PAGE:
Food for Thought

Upon parking up a woman said to the man in the next vehicle, ”You don't look disabled.” He took his hat off to reveal his lack of hair and said...”The intensive chemo makes every part of my body hurt; I struggle to catch my breath; I am not entitled to benefits due to my savings that I have reserved for my family when I die as my cancer is terminal; so I am using my blue badge for all its worth as this country is on it’s a**e and it's the only thing they have decided a dying man is entitled to! (Poor woman didn't know where to look.)

Having a blue badge myself I parked adjacent to her car,whereupon she said to me, "well, YOU look perfectly normal to me!", as I turned to look at her and said, very seriously, "Maybe that's part of the problem, you can't see what's lurking under my shell." The look on her face was priceless!

“Just because YOU can't SEE it doesn't mean it doesn't exist! Until you have walked in our shoes and have felt the pain we feel, keep your cruel comments and opinions to yourself.” Ignorant people can be so cruel!!

Hard to explain to someone who has no clue. It's a daily struggle being in pain or feeling sick on the inside while you look fine on the outside. If you or someone you know has an invisible illness (from Angina to Zika) you will know what I mean. Never judge.

9 Replies

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  • I know exactly how you feel x I was in a disabled bay but drove a van merc ( it was an old one lol ) but so light to drive anyway this man started screaming abuse at me . I was getting out the van with my stick and was took back with shock and it made me feel so vulnerable. I wish I had took his number and reported him to the police . I hope he or his family never walk in my shoes as I can't be a hater . So I send love and hope they get it one day x

  • I received same on facebook yesterday with a list of illnesses - surprising PMR nor GCA were mentioned! - so I made a comment saying they should be with a link to the charity's web page. Doubt if many will re-act but I tried!

  • Hi DL

    That was my friend whom I was accompanying.

  • My daughter shared it on facebook on Friday, so don't know who shared it with her, but she lives in New Zealand albeit with many U.K. friends! She did clarify that she wasn't involved.

  • I had someone say to me once "well, it must be very easy to get a parking sticker....nothing wrong with you..."...there will always be such people who judge without knowing the facts...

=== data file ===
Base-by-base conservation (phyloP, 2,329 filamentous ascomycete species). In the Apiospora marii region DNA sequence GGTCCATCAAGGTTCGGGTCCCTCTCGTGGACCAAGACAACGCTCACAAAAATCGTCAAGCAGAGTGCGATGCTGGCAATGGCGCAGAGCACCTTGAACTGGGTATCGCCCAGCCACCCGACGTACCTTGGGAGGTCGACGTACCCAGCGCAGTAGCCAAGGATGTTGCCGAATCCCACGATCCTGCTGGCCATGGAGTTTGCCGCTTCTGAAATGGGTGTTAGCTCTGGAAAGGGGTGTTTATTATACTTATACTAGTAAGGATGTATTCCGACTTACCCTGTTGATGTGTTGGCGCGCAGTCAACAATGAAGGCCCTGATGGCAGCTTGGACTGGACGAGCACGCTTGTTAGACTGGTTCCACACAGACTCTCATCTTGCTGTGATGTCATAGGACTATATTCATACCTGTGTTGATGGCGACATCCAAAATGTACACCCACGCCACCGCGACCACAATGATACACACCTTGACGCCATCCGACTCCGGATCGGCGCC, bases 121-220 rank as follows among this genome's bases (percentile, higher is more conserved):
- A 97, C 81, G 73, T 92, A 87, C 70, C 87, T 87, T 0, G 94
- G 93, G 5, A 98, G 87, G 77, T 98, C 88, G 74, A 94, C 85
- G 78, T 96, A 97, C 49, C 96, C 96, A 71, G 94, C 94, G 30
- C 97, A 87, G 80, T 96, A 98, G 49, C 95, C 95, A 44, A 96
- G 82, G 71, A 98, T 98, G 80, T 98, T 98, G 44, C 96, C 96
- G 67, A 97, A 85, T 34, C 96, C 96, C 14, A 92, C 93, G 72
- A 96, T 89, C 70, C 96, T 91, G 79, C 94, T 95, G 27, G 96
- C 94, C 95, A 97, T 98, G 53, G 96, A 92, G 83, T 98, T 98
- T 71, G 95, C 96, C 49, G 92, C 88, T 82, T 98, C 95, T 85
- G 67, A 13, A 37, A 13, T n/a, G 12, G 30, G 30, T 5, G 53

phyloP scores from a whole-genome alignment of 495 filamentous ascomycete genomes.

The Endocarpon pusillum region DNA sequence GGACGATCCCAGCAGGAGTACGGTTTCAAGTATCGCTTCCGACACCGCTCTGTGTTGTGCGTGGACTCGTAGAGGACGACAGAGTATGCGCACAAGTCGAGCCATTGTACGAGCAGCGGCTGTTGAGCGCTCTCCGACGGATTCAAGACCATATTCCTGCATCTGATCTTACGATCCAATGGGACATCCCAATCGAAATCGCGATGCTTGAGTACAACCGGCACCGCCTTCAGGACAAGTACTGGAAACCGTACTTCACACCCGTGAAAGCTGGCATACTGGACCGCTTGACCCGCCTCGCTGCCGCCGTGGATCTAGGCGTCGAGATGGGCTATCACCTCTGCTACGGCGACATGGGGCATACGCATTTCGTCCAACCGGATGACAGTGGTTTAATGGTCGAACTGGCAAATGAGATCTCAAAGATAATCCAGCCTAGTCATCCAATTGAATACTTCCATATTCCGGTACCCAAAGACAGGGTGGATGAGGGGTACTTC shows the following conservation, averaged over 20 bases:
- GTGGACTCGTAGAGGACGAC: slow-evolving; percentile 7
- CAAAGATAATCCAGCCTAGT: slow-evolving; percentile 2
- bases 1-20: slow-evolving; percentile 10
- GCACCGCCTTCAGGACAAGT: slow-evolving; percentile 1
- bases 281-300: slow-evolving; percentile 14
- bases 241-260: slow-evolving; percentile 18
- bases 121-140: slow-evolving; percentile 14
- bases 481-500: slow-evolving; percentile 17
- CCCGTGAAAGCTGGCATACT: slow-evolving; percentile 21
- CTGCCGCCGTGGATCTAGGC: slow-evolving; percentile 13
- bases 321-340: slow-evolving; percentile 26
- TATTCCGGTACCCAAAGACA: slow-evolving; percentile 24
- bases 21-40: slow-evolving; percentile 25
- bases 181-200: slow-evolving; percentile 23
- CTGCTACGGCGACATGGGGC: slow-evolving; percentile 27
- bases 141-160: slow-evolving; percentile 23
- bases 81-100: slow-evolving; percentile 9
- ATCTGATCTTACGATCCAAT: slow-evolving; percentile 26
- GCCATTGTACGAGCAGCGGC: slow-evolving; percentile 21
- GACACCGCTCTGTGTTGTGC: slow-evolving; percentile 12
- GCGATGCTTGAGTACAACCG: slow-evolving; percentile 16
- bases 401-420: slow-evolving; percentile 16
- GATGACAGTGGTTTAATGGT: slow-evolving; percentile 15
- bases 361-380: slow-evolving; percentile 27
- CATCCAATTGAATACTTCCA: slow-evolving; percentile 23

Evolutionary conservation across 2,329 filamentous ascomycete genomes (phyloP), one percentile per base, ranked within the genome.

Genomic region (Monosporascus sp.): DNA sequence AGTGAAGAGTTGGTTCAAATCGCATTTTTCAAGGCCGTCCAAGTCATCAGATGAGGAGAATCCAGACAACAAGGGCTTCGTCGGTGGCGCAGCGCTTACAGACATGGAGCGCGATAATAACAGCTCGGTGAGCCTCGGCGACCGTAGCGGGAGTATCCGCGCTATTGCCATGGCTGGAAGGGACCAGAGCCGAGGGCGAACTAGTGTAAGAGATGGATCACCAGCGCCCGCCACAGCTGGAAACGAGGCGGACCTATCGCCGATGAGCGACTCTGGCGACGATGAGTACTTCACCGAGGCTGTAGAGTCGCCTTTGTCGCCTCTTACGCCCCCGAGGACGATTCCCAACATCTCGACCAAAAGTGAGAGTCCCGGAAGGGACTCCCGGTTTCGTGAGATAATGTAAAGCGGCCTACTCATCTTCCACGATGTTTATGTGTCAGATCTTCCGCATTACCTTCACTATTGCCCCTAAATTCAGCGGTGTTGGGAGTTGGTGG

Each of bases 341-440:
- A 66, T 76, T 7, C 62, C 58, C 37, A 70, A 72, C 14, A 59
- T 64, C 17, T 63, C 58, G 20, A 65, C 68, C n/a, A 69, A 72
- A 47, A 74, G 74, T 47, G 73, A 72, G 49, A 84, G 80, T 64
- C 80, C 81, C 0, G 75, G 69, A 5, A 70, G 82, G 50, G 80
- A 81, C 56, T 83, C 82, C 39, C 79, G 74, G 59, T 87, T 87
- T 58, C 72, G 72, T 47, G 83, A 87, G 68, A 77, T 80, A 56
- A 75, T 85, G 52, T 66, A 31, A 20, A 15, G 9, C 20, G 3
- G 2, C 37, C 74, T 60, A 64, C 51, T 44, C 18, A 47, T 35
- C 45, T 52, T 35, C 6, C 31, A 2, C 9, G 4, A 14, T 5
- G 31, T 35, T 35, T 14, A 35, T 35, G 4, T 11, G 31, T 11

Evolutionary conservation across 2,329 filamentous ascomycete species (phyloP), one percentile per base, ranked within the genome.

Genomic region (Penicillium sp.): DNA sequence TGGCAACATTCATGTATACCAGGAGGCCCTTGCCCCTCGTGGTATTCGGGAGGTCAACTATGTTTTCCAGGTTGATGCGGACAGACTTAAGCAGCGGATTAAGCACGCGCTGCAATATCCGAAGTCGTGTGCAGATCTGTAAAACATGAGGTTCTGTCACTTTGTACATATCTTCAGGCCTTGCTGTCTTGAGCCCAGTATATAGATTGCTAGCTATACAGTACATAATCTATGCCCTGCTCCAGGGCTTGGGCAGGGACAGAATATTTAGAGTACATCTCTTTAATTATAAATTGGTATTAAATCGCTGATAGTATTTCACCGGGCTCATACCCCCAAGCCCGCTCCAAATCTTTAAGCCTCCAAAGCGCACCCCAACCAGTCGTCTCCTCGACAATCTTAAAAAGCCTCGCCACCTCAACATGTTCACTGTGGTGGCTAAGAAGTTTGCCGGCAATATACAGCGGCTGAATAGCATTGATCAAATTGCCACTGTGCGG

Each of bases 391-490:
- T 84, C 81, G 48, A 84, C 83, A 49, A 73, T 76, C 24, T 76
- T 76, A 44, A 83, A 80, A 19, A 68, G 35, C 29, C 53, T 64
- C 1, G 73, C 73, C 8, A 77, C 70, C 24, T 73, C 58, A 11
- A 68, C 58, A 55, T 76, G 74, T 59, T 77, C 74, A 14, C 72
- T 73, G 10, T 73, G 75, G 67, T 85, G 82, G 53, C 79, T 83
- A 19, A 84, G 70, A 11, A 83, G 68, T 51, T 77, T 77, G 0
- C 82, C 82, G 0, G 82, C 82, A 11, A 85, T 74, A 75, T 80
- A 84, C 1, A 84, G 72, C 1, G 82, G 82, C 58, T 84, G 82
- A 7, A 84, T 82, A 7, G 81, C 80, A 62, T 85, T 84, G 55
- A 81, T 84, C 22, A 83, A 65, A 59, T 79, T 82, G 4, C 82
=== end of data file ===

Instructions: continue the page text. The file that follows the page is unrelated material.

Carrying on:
Cheers

  • I often have people say;-"That's not a vehicle for a disabled person" (I have a PT Cruiser). It makes you want to be angry but; I know the car is best for my wife and I because we have better posture; don't have to bend getting into it; it has efficient heating/cooling when required. Biting one's tongue becomes second nature.

  • There have been several articles saying that SUV's and other "tall" vehicles are far better for disabled people because they don't have to climb out of them. Don't get it personally, at barely 5 feet tall I have to climb in - but I do realise I'm in a minority there!

    I DO object when I see someone park in a disabled space and sprint into a shop - but my granddaughter has asthma, on a bad day she can't cross the road without wheezing, never mind get any further. But most of the time, if not actually moving, she looks very healthy. People need telling some home truths sometimes!

    Er - do tell me, did she say why a PT Cruiser isn't a car for a disabled person? Seemed like a perfectly ordinary car to me when we were given one as a hire car in the USA.

  • Firstly, I don't have to fold myself down as I do in a car-I can just slide DOWN onto the seat (Sorry?!); secondly, it's bright metallic blue and has a lot of chrome and tow bar fitted - the customisation was done by a previous owner (honest); AND finally- it was just one more thing to moan about!

  • Ah - the "disabled people aren't normal people" mindset...

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